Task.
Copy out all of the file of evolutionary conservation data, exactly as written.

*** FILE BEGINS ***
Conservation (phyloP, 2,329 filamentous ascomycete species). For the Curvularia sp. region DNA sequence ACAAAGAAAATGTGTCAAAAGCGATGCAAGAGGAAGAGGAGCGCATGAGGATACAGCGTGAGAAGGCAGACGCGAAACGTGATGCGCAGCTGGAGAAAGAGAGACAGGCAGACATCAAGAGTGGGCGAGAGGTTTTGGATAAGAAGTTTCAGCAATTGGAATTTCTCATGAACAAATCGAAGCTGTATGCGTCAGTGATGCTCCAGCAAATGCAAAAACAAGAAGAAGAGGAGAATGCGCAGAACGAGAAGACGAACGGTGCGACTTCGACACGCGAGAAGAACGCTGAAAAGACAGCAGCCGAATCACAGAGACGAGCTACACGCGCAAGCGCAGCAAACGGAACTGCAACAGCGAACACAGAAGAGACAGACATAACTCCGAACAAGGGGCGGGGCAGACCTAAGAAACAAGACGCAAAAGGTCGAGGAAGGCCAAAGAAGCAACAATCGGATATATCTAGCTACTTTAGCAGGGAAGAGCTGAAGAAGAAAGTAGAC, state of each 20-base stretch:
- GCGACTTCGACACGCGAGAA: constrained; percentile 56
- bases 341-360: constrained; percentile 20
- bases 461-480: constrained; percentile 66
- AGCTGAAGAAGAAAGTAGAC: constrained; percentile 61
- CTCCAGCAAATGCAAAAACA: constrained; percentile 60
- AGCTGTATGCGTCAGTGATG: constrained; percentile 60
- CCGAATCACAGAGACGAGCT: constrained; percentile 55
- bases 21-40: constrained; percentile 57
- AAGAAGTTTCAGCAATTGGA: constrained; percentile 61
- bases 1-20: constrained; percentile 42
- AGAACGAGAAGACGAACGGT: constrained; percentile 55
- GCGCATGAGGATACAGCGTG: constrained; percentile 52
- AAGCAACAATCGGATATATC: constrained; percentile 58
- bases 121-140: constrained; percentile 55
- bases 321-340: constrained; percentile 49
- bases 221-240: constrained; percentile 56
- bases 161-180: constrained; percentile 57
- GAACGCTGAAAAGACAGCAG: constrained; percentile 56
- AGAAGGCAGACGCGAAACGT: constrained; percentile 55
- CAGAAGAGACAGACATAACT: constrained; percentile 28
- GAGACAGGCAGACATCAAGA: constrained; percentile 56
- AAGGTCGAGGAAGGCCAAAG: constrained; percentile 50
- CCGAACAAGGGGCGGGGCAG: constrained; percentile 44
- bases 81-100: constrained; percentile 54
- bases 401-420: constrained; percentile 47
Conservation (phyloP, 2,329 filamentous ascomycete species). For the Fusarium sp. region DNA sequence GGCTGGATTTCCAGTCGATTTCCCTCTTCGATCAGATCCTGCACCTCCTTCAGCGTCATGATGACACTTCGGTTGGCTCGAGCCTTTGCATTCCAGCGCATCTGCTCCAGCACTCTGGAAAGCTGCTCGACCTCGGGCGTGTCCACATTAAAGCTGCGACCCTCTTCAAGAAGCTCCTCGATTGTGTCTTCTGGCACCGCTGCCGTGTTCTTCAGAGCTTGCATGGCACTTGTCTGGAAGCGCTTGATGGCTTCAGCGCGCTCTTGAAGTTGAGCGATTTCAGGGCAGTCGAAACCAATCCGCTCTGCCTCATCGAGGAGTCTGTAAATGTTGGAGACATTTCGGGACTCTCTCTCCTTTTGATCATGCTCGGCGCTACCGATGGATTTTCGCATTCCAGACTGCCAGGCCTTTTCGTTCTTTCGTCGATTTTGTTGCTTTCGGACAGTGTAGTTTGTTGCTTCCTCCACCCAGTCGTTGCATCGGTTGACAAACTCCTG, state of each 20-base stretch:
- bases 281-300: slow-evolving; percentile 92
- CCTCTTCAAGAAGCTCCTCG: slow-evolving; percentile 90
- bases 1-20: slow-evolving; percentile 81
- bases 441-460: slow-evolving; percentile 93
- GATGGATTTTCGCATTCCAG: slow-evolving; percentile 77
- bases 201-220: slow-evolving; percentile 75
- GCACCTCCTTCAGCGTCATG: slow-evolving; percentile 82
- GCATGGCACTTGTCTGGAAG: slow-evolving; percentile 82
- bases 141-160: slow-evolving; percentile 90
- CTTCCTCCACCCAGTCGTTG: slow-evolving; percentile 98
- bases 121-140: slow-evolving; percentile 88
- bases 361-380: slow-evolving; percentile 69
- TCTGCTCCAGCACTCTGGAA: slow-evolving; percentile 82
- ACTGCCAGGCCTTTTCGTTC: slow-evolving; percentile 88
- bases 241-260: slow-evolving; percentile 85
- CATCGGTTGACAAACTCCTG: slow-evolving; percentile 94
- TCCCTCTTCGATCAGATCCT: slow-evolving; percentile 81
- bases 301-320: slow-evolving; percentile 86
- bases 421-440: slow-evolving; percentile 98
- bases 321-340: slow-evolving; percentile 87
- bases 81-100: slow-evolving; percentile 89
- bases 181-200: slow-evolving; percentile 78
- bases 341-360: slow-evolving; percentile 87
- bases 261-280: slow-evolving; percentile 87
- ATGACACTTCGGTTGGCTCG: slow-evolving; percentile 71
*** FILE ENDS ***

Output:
Conservation (phyloP, 2,329 filamentous ascomycete species). For the Curvularia sp. region DNA sequence ACAAAGAAAATGTGTCAAAAGCGATGCAAGAGGAAGAGGAGCGCATGAGGATACAGCGTGAGAAGGCAGACGCGAAACGTGATGCGCAGCTGGAGAAAGAGAGACAGGCAGACATCAAGAGTGGGCGAGAGGTTTTGGATAAGAAGTTTCAGCAATTGGAATTTCTCATGAACAAATCGAAGCTGTATGCGTCAGTGATGCTCCAGCAAATGCAAAAACAAGAAGAAGAGGAGAATGCGCAGAACGAGAAGACGAACGGTGCGACTTCGACACGCGAGAAGAACGCTGAAAAGACAGCAGCCGAATCACAGAGACGAGCTACACGCGCAAGCGCAGCAAACGGAACTGCAACAGCGAACACAGAAGAGACAGACATAACTCCGAACAAGGGGCGGGGCAGACCTAAGAAACAAGACGCAAAAGGTCGAGGAAGGCCAAAGAAGCAACAATCGGATATATCTAGCTACTTTAGCAGGGAAGAGCTGAAGAAGAAAGTAGAC, state of each 20-base stretch:
- GCGACTTCGACACGCGAGAA: constrained; percentile 56
- bases 341-360: constrained; percentile 20
- bases 461-480: constrained; percentile 66
- AGCTGAAGAAGAAAGTAGAC: constrained; percentile 61
- CTCCAGCAAATGCAAAAACA: constrained; percentile 60
- AGCTGTATGCGTCAGTGATG: constrained; percentile 60
- CCGAATCACAGAGACGAGCT: constrained; percentile 55
- bases 21-40: constrained; percentile 57
- AAGAAGTTTCAGCAATTGGA: constrained; percentile 61
- bases 1-20: constrained; percentile 42
- AGAACGAGAAGACGAACGGT: constrained; percentile 55
- GCGCATGAGGATACAGCGTG: constrained; percentile 52
- AAGCAACAATCGGATATATC: constrained; percentile 58
- bases 121-140: constrained; percentile 55
- bases 321-340: constrained; percentile 49
- bases 221-240: constrained; percentile 56
- bases 161-180: constrained; percentile 57
- GAACGCTGAAAAGACAGCAG: constrained; percentile 56
- AGAAGGCAGACGCGAAACGT: constrained; percentile 55
- CAGAAGAGACAGACATAACT: constrained; percentile 28
- GAGACAGGCAGACATCAAGA: constrained; percentile 56
- AAGGTCGAGGAAGGCCAAAG: constrained; percentile 50
- CCGAACAAGGGGCGGGGCAG: constrained; percentile 44
- bases 81-100: constrained; percentile 54
- bases 401-420: constrained; percentile 47
Conservation (phyloP, 2,329 filamentous ascomycete species). For the Fusarium sp. region DNA sequence GGCTGGATTTCCAGTCGATTTCCCTCTTCGATCAGATCCTGCACCTCCTTCAGCGTCATGATGACACTTCGGTTGGCTCGAGCCTTTGCATTCCAGCGCATCTGCTCCAGCACTCTGGAAAGCTGCTCGACCTCGGGCGTGTCCACATTAAAGCTGCGACCCTCTTCAAGAAGCTCCTCGATTGTGTCTTCTGGCACCGCTGCCGTGTTCTTCAGAGCTTGCATGGCACTTGTCTGGAAGCGCTTGATGGCTTCAGCGCGCTCTTGAAGTTGAGCGATTTCAGGGCAGTCGAAACCAATCCGCTCTGCCTCATCGAGGAGTCTGTAAATGTTGGAGACATTTCGGGACTCTCTCTCCTTTTGATCATGCTCGGCGCTACCGATGGATTTTCGCATTCCAGACTGCCAGGCCTTTTCGTTCTTTCGTCGATTTTGTTGCTTTCGGACAGTGTAGTTTGTTGCTTCCTCCACCCAGTCGTTGCATCGGTTGACAAACTCCTG, state of each 20-base stretch:
- bases 281-300: slow-evolving; percentile 92
- CCTCTTCAAGAAGCTCCTCG: slow-evolving; percentile 90
- bases 1-20: slow-evolving; percentile 81
- bases 441-460: slow-evolving; percentile 93
- GATGGATTTTCGCATTCCAG: slow-evolving; percentile 77
- bases 201-220: slow-evolving; percentile 75
- GCACCTCCTTCAGCGTCATG: slow-evolving; percentile 82
- GCATGGCACTTGTCTGGAAG: slow-evolving; percentile 82
- bases 141-160: slow-evolving; percentile 90
- CTTCCTCCACCCAGTCGTTG: slow-evolving; percentile 98
- bases 121-140: slow-evolving; percentile 88
- bases 361-380: slow-evolving; percentile 69
- TCTGCTCCAGCACTCTGGAA: slow-evolving; percentile 82
- ACTGCCAGGCCTTTTCGTTC: slow-evolving; percentile 88
- bases 241-260: slow-evolving; percentile 85
- CATCGGTTGACAAACTCCTG: slow-evolving; percentile 94
- TCCCTCTTCGATCAGATCCT: slow-evolving; percentile 81
- bases 301-320: slow-evolving; percentile 86
- bases 421-440: slow-evolving; percentile 98
- bases 321-340: slow-evolving; percentile 87
- bases 81-100: slow-evolving; percentile 89
- bases 181-200: slow-evolving; percentile 78
- bases 341-360: slow-evolving; percentile 87
- bases 261-280: slow-evolving; percentile 87
- ATGACACTTCGGTTGGCTCG: slow-evolving; percentile 71